McAuliffe is no pauper himself, and is a legendary Democratic fundraiser to boot. He left office in 2018 (Virginia does not allow for consecutive terms) a popular but not transformative governor, one who yearned to dive back into the action as soon as he could. In 2019, he read the room and announced that he wouldn’t be seeking the White House. Two years later, he won the Democratic primary in the gubernatorial race, defeating three African American candidates, two of them women, and a democratic socialist who’d served in the U.S. Marines.
Throughout the summer, McAuliffe never gave the sense that he took victory for granted, the way his friend Hillary Clinton had in 2016 in the presidential race against Trump. But he also can’t be pleased with Youngkin’s tenacity, which may reflect a lack of enthusiasm for a candidate who’d already been governor once, or simply the fact that while Virginia is blue, it is certainly not Vermont (which, by the way, is governed by a Republican).
With the election now only a month away, McAuliffe has set out to make the case to Virginians that Youngkin is an “extreme right-wing candidate who is out of the mainstream,” one whose views on guns, abortion and gay rights do not accord with those of most Virginians.
The dynamics in Virginia recall those in California, where earlier this month Gov. Gavin Newsom fought off a Republican-led recall by painting his top opponent, conservative radio personality Larry Elder, as a Trump clone. Turning the recall election into a referendum on Trump gave Newsom an easy victory.
Democrats believe they can run the same playbook in Virginia this November and then nationwide in the 2022 congressional midterms.
At the very least, McAuliffe subscribes to that premise. “They’re two peas in a pod,” he says of Youngkin and Trump, arguing that as governor, his opponent would badly bungle the pandemic endgame with his alleged resistance to public health measures. Youngkin’s opposition to vaccine mandates has emerged as a crucial fulcrum in the last several weeks, and could prove especially consequential in the northern Virginia suburbs.
“He doesn't believe that a nurse in a cancer ward should be required to be vaccinated," McAuliffe says of Youngkin’s delicate position, which has tried to straddle both mainstream and hard-right views on vaccination. And he notes that Youngkin has lavished praise on Ron DeSantis, the increasingly unpopular Florida governor whose Trumpian response to a Delta-variant-fueled surge has been widely criticized.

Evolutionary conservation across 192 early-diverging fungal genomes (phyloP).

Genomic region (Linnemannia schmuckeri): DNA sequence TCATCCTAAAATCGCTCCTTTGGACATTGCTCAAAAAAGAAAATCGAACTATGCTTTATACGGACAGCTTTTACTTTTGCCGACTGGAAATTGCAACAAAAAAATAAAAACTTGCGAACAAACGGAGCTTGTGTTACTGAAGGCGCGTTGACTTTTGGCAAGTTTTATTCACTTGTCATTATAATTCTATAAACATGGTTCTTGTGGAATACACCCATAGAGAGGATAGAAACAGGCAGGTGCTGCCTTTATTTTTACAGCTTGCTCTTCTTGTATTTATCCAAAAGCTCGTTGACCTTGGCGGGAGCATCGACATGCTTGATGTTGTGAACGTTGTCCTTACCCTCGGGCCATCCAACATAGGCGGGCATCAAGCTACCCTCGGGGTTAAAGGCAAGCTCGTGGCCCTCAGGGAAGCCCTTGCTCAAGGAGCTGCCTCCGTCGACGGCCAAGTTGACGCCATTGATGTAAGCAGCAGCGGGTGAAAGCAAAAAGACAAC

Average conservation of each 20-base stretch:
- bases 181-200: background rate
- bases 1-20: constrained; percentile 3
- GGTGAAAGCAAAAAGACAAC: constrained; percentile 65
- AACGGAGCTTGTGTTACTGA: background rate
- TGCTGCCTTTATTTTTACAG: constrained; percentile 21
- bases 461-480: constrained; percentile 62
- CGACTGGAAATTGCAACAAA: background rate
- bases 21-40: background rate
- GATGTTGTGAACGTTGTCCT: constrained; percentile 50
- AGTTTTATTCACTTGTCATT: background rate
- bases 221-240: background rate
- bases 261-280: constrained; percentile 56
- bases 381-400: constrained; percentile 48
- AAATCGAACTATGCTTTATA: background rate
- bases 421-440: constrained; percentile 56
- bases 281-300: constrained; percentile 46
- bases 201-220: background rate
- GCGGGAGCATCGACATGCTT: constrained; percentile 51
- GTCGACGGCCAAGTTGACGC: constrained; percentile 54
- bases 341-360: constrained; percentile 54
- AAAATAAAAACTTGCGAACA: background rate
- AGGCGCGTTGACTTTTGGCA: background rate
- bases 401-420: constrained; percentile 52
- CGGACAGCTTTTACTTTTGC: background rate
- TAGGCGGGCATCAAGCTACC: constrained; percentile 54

“COVID is still the No. 1 concern on voters' minds,” McAuliffe says in reflection on the California recall results. “And it’s not going away anytime soon.”
Abortion has also emerged as a leading concern in the wake of S.B.6, the restrictive new Texas law that essentially prohibits terminating a pregnancy after the sixth week. At a McAuliffe fundraiser in northern Virginia earlier this month, Vice President Kamala Harris cast him as a bulwark against similar legislation. Standing in front of a small but well-heeled crowd, the vice president called the contest a “bellwether for what will happen in the rest of the country" in next year’s midterms.
"Take a look at what's happening in Texas. Can you believe that ... stuff?" the vice president asked rhetorically, her dramatic pause indicating that she had intended to use a stronger word. “The reality is that when they think that they can get away with something in one state, then they try to come to other states to get it done," she warned.
If all politics were once local, as the famous saying goes, the opposite seems to be the case today, at least in part because Trump was the most polarizing and omnipresent figure in modern American history. In ways explicit and not, he remains at the center of the national discourse, toying with a 2024 run and trolling both opponents and onetime supporters, like Georgia Gov. Brian Kemp. Trump says this incentivizes both sides to make the race about him, or at the very least about his brand of politics.
Running for governor in Arkansas, former Trump press secretary Sarah Huckabee Sanders openly admitted to the anti-local strategy, offering no apology for her approach. “Because if you're not paying attention to what is happening in this country, you're missing what is going on,” she said.
Those happen to be the very terms on which McAuliffe is happy to play, especially since Richmond is a lot closer to Washington, D.C., than is Little Rock.